Table 1 Demographic information collected for our population included gender, race, ethnicity, length of stay, delivery type, birth weight, and volume of formula consumed on each feed in DOL1


Based on a literature review, we defined an overfed meal as a formula feed greater than or equal to 30 mL on an infant’s DOL1, and we included the first seven feeds as counting towards DOL1 feeds. Follow-up WCC BMI data was collected and the children were categorized as either underweight, normal weight, overweight, or obese at each of their yearly visits (Table 2) according to the CDC guidelines for weight categories.

Table 2 Follow-up WCC BMI data was collected and the children were categorized as either underweight, normal weight, overweight, or obese at each of their yearly visits according to the CDC guidelines. Twenty five percent of our cohort presented as overweight or obese at the 2nd year WCC, 25% presented as overweight or obese at their third year WCC, 33% at their 4th year WCC, and 35% at their 5th year WCC

Data were tabulated to summarize means, and standard deviations (SD). We used multivariate analysis logistic regression, to explore the association between overfed newborns on DOL1 and risk for overweight and obesity later in childhood, adjusting for co-variates including maternal and socio-economic factors. An alpha p-value of 0.05 was used to denote statistical significance. We used STATA (v.12, College Station, TX) for statistical analysis to tabulate frequency of overfeeds among our cohort.


Participant characteristics (Table 1)

The final sample included 1106 formula fed infants, of which 547 were male and 559 were female (Table 1). 77% of the population had a length of stay (LOS) of one or 2 days, while all had LOS 5 days or less. 36% of the population was delivered by cesarean-section while 64% were non-cesarean section birth. Twenty five percent of our cohort presented as overweight or obese at the 2nd year WCC, 25% presented as overweight or obese at their third year WCC, 33% at their 4th year WCC, and 35% at their 5th year WCC. These numbers are in line with current overweight and obese prevalence data among United States children.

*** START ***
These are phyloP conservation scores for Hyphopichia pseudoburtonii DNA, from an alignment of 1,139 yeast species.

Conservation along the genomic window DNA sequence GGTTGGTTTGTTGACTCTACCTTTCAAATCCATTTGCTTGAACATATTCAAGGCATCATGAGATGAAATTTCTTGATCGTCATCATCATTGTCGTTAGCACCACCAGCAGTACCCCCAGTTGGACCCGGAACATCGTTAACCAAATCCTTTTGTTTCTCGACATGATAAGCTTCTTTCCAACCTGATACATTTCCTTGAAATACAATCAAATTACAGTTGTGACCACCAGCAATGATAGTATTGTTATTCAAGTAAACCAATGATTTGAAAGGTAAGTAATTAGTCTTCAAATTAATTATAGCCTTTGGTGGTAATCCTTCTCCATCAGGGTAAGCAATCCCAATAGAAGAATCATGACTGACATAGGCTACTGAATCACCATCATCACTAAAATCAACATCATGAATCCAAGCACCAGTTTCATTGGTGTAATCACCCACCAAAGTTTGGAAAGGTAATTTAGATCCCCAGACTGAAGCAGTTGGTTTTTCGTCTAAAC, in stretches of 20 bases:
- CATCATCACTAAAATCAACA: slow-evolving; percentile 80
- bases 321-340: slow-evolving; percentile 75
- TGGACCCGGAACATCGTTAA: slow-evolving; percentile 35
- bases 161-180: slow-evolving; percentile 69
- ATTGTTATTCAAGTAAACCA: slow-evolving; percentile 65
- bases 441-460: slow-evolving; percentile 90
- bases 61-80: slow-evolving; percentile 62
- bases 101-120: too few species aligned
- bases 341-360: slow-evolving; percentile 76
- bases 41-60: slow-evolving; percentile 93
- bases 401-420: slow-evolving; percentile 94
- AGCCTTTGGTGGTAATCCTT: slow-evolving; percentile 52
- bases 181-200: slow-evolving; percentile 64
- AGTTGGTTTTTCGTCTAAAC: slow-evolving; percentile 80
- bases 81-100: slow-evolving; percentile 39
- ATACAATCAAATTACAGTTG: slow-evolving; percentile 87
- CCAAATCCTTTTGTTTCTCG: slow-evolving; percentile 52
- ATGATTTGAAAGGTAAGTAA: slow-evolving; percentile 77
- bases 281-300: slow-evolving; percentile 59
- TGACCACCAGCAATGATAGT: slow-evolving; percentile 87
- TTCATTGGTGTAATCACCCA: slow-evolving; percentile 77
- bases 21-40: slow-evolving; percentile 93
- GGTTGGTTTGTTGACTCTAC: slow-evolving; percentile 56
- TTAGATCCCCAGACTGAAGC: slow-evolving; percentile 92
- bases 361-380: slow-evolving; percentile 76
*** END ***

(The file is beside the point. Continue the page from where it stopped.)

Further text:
Overfeeding practices

Using the overfeeding definition of any feed greater than or equal to 30 mL, we found that 99 of the 1106 (9%) newborns in our cohort were overfed once in their DOL1, 135 were overfed twice (12%), 180 were overfed 3 times (16%), 169 were overfed 4 times (15%), 166 were overfed 5 times (15%), 156 were overfed 6 times (14%), and 118 were overfed all 7 times of their first 7 feeds (11%) (Table 1). Only 83 of the 1106 (8%) newborns in our study were not overfed any of their feeds on DOL1 Accordingly, 71% (789/1106) of the newborns had been overfed 3 or more of their first 7 feeds (Table 1).

Risk for overweight and obesity from overfeeding

After adjusting for birth weight, infants who were overfed 5 of the first 7 feeds were 5.19 times as likely to present as overweight or obese at their 4th year WCC (p = 0.050), while infants who were overfed all 7 of the first 7 feeds of life were 7.22 times as likely to be overweight or obese at their 4th year WCC compared to children not overfed on their first day of life (p = .017) (Table 3).

Table 3 Number of overfeeds on DOL1 and corresponding odds ratio of overweight or obese at Well Child Check-up age 2, 3, 4, and 5 years of age (after adjusting for birth weight)

Birth weight and risk of overfeeding

Figure 1 presents the relationship between mean birth weight and number of overfeeds on DOL1. Birth weight is significantly positively correlated to increased number of overfeeds in DOL1 (p < .001). For every additional overfeed on DOL1, the mean birth weight increased by 54 g (p < .001) (Table 4).

Fig. 1
figure 1

This figure shows that for every extra overfeed in DOL1, the birth weight increased by 54 g p < .001

Table 4 This table shows well child check-up age (2, 3, 4, and 5 year WCC) and the corresponding odds ratios for presentation as overweight or obese when overfed 4 or more times in DOL1, after adjusting for birth weight